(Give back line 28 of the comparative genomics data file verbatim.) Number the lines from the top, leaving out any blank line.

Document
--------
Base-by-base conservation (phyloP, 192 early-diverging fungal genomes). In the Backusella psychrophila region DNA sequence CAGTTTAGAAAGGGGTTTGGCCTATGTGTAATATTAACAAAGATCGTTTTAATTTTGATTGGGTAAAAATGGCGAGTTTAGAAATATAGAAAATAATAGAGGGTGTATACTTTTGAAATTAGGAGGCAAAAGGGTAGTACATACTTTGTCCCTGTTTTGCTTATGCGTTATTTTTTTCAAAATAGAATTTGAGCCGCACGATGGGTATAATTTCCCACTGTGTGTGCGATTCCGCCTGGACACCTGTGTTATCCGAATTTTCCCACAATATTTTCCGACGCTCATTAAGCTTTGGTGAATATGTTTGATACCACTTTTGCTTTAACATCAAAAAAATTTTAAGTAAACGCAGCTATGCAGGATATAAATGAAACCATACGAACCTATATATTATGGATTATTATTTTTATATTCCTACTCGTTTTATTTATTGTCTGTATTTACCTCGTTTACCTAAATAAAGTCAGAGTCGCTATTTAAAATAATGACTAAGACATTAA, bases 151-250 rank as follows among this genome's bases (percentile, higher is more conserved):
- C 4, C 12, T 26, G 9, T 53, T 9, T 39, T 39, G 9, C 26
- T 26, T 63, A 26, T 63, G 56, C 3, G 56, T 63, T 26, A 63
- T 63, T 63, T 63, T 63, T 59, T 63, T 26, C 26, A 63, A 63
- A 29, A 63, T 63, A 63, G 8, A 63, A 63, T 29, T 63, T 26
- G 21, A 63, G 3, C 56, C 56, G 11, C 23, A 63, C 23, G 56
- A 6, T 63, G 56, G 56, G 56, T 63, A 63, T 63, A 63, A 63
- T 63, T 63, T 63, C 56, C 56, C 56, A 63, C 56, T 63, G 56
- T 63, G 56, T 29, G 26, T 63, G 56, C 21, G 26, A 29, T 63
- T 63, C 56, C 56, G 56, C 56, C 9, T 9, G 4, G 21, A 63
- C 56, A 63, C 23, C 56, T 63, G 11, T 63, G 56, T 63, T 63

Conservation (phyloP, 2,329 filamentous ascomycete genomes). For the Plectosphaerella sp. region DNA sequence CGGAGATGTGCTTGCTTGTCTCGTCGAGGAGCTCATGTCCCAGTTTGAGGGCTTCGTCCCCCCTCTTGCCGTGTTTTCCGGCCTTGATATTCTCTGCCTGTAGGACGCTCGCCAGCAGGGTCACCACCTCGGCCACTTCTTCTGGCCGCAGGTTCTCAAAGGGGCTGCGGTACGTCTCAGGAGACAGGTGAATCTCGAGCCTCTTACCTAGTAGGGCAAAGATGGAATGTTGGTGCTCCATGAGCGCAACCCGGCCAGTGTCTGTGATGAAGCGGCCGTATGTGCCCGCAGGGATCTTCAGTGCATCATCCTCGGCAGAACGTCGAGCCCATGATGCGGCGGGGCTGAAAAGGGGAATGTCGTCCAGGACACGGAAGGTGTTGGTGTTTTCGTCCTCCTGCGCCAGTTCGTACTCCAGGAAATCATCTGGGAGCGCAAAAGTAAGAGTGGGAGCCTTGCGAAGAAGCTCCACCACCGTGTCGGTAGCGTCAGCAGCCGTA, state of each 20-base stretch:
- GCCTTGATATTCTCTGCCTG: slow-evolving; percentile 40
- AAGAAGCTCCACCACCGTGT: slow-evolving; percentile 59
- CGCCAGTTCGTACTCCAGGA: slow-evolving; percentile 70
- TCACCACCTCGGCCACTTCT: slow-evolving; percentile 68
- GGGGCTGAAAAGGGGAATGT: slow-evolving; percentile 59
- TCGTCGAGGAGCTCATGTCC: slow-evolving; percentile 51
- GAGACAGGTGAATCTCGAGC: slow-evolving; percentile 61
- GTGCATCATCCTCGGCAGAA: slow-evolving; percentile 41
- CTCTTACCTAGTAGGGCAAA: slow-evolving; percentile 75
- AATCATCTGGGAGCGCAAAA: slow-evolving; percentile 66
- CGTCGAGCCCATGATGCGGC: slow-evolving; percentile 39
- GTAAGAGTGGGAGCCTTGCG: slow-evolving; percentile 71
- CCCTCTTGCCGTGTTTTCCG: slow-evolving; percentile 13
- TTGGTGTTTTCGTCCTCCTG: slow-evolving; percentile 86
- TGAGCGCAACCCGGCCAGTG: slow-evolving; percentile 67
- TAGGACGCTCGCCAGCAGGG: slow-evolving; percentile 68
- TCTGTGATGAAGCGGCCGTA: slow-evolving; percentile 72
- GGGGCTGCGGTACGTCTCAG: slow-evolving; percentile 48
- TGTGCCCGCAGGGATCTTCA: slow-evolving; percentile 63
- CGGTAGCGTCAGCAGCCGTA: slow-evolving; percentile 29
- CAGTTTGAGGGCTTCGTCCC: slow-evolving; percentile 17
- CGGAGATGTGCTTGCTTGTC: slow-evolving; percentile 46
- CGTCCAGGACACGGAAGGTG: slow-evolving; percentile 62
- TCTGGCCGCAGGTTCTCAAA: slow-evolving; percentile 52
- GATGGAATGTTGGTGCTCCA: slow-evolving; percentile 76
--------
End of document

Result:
- TAGGACGCTCGCCAGCAGGG: slow-evolving; percentile 68